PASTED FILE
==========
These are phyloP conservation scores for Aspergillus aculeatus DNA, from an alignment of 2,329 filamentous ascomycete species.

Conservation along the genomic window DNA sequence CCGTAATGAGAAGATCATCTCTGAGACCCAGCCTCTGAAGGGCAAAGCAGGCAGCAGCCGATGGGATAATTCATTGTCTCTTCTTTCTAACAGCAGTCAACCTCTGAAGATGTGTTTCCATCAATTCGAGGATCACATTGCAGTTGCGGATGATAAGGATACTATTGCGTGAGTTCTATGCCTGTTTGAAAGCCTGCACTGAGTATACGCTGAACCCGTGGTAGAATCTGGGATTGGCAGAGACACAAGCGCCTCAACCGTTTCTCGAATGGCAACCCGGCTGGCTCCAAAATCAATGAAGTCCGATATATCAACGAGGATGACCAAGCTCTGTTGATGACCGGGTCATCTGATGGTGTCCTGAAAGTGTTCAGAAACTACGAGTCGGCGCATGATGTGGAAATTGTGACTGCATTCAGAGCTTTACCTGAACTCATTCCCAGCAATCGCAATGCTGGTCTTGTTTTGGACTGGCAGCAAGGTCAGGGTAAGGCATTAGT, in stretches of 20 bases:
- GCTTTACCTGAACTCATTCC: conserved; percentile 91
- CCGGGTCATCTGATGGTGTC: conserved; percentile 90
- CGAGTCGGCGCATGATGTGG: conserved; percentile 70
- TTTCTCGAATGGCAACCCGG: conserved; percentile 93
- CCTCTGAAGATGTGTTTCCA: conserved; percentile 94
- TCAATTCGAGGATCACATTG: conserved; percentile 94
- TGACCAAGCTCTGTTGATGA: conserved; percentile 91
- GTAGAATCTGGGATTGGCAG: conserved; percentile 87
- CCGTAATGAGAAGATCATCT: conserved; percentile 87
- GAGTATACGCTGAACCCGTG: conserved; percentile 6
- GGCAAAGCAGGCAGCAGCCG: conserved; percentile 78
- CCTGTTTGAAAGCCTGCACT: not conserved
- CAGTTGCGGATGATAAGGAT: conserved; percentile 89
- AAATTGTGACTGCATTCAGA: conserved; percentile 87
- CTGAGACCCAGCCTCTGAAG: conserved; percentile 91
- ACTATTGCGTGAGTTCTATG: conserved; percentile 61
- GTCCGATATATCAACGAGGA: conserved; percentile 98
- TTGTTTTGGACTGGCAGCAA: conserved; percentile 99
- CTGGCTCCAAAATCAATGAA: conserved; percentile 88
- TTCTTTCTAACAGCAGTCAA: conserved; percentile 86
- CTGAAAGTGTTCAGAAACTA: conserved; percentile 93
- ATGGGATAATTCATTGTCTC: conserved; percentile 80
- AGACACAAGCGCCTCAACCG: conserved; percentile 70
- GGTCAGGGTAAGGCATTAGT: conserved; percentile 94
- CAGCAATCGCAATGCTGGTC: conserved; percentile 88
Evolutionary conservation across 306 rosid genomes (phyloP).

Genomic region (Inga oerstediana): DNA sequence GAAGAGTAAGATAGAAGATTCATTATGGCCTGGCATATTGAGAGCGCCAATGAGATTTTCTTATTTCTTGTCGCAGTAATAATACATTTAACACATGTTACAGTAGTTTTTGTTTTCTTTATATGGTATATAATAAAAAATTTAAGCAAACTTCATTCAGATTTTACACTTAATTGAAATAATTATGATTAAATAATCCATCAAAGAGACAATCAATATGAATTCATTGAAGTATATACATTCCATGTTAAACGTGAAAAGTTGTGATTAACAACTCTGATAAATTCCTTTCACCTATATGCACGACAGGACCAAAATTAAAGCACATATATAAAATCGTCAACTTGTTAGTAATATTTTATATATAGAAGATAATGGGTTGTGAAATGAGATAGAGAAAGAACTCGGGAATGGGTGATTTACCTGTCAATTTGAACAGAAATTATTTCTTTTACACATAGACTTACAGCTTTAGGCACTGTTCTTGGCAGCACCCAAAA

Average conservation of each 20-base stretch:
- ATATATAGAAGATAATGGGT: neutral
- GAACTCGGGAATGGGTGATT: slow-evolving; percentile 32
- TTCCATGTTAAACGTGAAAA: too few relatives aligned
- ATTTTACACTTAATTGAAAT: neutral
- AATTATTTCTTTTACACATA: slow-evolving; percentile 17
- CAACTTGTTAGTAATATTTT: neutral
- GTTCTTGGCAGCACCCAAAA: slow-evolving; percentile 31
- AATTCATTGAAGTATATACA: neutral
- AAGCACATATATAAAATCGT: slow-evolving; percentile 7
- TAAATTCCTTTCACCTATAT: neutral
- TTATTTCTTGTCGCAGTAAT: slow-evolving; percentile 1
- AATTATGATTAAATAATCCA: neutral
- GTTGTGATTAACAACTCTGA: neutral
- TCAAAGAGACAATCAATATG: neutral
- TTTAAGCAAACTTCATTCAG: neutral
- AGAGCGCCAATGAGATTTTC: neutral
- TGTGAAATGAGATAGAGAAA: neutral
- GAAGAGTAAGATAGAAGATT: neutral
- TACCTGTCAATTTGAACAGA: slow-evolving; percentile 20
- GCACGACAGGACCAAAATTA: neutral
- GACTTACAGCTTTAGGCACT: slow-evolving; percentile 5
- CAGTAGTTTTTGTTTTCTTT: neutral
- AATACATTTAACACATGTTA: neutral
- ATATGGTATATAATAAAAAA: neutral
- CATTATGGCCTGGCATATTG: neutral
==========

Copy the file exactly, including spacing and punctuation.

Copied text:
These are phyloP conservation scores for Aspergillus aculeatus DNA, from an alignment of 2,329 filamentous ascomycete species.

Conservation along the genomic window DNA sequence CCGTAATGAGAAGATCATCTCTGAGACCCAGCCTCTGAAGGGCAAAGCAGGCAGCAGCCGATGGGATAATTCATTGTCTCTTCTTTCTAACAGCAGTCAACCTCTGAAGATGTGTTTCCATCAATTCGAGGATCACATTGCAGTTGCGGATGATAAGGATACTATTGCGTGAGTTCTATGCCTGTTTGAAAGCCTGCACTGAGTATACGCTGAACCCGTGGTAGAATCTGGGATTGGCAGAGACACAAGCGCCTCAACCGTTTCTCGAATGGCAACCCGGCTGGCTCCAAAATCAATGAAGTCCGATATATCAACGAGGATGACCAAGCTCTGTTGATGACCGGGTCATCTGATGGTGTCCTGAAAGTGTTCAGAAACTACGAGTCGGCGCATGATGTGGAAATTGTGACTGCATTCAGAGCTTTACCTGAACTCATTCCCAGCAATCGCAATGCTGGTCTTGTTTTGGACTGGCAGCAAGGTCAGGGTAAGGCATTAGT, in stretches of 20 bases:
- GCTTTACCTGAACTCATTCC: conserved; percentile 91
- CCGGGTCATCTGATGGTGTC: conserved; percentile 90
- CGAGTCGGCGCATGATGTGG: conserved; percentile 70
- TTTCTCGAATGGCAACCCGG: conserved; percentile 93
- CCTCTGAAGATGTGTTTCCA: conserved; percentile 94
- TCAATTCGAGGATCACATTG: conserved; percentile 94
- TGACCAAGCTCTGTTGATGA: conserved; percentile 91
- GTAGAATCTGGGATTGGCAG: conserved; percentile 87
- CCGTAATGAGAAGATCATCT: conserved; percentile 87
- GAGTATACGCTGAACCCGTG: conserved; percentile 6
- GGCAAAGCAGGCAGCAGCCG: conserved; percentile 78
- CCTGTTTGAAAGCCTGCACT: not conserved
- CAGTTGCGGATGATAAGGAT: conserved; percentile 89
- AAATTGTGACTGCATTCAGA: conserved; percentile 87
- CTGAGACCCAGCCTCTGAAG: conserved; percentile 91
- ACTATTGCGTGAGTTCTATG: conserved; percentile 61
- GTCCGATATATCAACGAGGA: conserved; percentile 98
- TTGTTTTGGACTGGCAGCAA: conserved; percentile 99
- CTGGCTCCAAAATCAATGAA: conserved; percentile 88
- TTCTTTCTAACAGCAGTCAA: conserved; percentile 86
- CTGAAAGTGTTCAGAAACTA: conserved; percentile 93
- ATGGGATAATTCATTGTCTC: conserved; percentile 80
- AGACACAAGCGCCTCAACCG: conserved; percentile 70
- GGTCAGGGTAAGGCATTAGT: conserved; percentile 94
- CAGCAATCGCAATGCTGGTC: conserved; percentile 88
Evolutionary conservation across 306 rosid genomes (phyloP).

Genomic region (Inga oerstediana): DNA sequence GAAGAGTAAGATAGAAGATTCATTATGGCCTGGCATATTGAGAGCGCCAATGAGATTTTCTTATTTCTTGTCGCAGTAATAATACATTTAACACATGTTACAGTAGTTTTTGTTTTCTTTATATGGTATATAATAAAAAATTTAAGCAAACTTCATTCAGATTTTACACTTAATTGAAATAATTATGATTAAATAATCCATCAAAGAGACAATCAATATGAATTCATTGAAGTATATACATTCCATGTTAAACGTGAAAAGTTGTGATTAACAACTCTGATAAATTCCTTTCACCTATATGCACGACAGGACCAAAATTAAAGCACATATATAAAATCGTCAACTTGTTAGTAATATTTTATATATAGAAGATAATGGGTTGTGAAATGAGATAGAGAAAGAACTCGGGAATGGGTGATTTACCTGTCAATTTGAACAGAAATTATTTCTTTTACACATAGACTTACAGCTTTAGGCACTGTTCTTGGCAGCACCCAAAA

Average conservation of each 20-base stretch:
- ATATATAGAAGATAATGGGT: neutral
- GAACTCGGGAATGGGTGATT: slow-evolving; percentile 32
- TTCCATGTTAAACGTGAAAA: too few relatives aligned
- ATTTTACACTTAATTGAAAT: neutral
- AATTATTTCTTTTACACATA: slow-evolving; percentile 17
- CAACTTGTTAGTAATATTTT: neutral
- GTTCTTGGCAGCACCCAAAA: slow-evolving; percentile 31
- AATTCATTGAAGTATATACA: neutral
- AAGCACATATATAAAATCGT: slow-evolving; percentile 7
- TAAATTCCTTTCACCTATAT: neutral
- TTATTTCTTGTCGCAGTAAT: slow-evolving; percentile 1
- AATTATGATTAAATAATCCA: neutral
- GTTGTGATTAACAACTCTGA: neutral
- TCAAAGAGACAATCAATATG: neutral
- TTTAAGCAAACTTCATTCAG: neutral
- AGAGCGCCAATGAGATTTTC: neutral
- TGTGAAATGAGATAGAGAAA: neutral
- GAAGAGTAAGATAGAAGATT: neutral
- TACCTGTCAATTTGAACAGA: slow-evolving; percentile 20
- GCACGACAGGACCAAAATTA: neutral
- GACTTACAGCTTTAGGCACT: slow-evolving; percentile 5
- CAGTAGTTTTTGTTTTCTTT: neutral
- AATACATTTAACACATGTTA: neutral
- ATATGGTATATAATAAAAAA: neutral
- CATTATGGCCTGGCATATTG: neutral